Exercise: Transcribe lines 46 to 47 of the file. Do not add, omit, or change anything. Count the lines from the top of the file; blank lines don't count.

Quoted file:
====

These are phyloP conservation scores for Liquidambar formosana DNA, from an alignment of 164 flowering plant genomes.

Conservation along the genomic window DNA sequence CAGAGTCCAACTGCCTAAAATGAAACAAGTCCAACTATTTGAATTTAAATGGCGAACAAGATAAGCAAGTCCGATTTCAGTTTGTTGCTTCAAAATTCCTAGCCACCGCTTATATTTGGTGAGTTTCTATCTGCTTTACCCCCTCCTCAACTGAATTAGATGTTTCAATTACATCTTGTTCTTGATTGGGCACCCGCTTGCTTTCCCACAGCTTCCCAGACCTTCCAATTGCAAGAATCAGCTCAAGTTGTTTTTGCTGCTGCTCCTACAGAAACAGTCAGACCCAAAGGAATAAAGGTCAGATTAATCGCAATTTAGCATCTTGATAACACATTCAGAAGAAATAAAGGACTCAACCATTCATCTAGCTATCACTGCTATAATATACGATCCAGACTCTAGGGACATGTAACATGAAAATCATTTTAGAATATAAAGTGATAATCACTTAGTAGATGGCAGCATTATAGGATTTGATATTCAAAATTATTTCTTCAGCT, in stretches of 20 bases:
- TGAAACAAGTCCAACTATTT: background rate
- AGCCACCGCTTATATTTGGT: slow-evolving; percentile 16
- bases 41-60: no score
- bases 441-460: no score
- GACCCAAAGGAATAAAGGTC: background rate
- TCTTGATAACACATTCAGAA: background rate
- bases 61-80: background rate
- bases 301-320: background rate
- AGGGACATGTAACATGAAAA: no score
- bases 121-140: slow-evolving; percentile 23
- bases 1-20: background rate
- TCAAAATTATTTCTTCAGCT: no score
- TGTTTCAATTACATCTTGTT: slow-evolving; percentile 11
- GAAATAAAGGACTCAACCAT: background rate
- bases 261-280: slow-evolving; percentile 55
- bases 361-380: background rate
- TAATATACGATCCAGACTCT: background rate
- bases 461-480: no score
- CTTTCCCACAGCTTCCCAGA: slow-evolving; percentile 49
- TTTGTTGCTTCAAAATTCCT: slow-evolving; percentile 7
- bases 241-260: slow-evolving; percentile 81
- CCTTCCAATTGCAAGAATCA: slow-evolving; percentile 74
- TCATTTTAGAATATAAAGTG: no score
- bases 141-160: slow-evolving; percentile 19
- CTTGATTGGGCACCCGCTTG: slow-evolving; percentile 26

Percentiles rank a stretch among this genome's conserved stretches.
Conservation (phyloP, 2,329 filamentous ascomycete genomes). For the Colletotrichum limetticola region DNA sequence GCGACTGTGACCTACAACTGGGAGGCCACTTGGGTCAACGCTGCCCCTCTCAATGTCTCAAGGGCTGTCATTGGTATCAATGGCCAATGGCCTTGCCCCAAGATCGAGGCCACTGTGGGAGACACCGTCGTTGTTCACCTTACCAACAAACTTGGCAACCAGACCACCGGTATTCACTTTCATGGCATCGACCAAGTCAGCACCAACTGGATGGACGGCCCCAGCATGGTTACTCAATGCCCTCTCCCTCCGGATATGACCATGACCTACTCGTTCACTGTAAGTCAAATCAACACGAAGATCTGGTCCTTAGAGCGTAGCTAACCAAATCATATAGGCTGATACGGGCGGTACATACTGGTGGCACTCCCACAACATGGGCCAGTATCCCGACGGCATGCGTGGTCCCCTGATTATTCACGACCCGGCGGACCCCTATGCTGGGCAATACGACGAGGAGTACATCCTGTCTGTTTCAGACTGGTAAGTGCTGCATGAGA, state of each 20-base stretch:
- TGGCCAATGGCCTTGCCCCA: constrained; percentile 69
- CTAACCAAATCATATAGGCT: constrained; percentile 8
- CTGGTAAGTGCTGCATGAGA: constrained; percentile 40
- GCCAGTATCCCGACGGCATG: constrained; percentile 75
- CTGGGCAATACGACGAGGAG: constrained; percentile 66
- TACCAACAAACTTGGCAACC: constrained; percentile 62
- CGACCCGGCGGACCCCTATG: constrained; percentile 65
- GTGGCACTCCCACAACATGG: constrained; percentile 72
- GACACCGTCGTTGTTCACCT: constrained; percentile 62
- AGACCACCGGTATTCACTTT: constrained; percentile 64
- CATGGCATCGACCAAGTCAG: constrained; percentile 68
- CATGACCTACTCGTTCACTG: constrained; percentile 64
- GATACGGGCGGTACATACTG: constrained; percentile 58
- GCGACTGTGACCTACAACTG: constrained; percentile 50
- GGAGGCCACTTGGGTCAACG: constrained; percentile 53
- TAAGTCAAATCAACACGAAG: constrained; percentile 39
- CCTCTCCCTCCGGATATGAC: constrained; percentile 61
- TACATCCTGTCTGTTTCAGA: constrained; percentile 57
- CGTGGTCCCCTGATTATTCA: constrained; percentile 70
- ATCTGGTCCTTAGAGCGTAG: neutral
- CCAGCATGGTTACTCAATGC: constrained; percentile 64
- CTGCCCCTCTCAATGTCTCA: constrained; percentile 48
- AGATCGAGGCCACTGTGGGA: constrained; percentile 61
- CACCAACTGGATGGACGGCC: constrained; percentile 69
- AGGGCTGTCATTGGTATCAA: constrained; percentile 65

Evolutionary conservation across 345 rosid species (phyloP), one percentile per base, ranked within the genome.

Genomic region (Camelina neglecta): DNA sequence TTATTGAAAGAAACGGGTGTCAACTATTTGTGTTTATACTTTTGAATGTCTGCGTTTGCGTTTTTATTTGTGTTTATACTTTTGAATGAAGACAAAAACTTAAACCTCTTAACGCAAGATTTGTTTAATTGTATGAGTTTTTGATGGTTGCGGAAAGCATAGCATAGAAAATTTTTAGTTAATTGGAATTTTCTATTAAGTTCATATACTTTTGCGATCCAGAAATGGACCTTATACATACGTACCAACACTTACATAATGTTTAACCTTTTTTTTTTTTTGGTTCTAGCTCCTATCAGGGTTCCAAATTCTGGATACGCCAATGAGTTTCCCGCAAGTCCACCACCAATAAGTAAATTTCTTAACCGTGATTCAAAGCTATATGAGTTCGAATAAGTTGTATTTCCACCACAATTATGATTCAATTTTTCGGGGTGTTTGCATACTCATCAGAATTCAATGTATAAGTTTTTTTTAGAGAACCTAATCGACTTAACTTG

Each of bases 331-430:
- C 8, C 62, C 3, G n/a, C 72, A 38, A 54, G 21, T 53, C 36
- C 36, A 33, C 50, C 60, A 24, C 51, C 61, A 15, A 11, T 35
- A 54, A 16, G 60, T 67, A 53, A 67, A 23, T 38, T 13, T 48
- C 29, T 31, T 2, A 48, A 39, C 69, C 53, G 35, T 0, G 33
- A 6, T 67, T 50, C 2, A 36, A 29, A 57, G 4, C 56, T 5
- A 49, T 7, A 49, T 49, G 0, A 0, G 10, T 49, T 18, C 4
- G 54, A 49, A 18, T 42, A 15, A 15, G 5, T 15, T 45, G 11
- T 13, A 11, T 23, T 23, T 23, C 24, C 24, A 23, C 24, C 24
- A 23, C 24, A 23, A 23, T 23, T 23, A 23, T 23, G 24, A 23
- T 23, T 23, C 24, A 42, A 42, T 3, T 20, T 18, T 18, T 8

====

- CCTCTCCCTCCGGATATGAC: constrained; percentile 61
- TACATCCTGTCTGTTTCAGA: constrained; percentile 57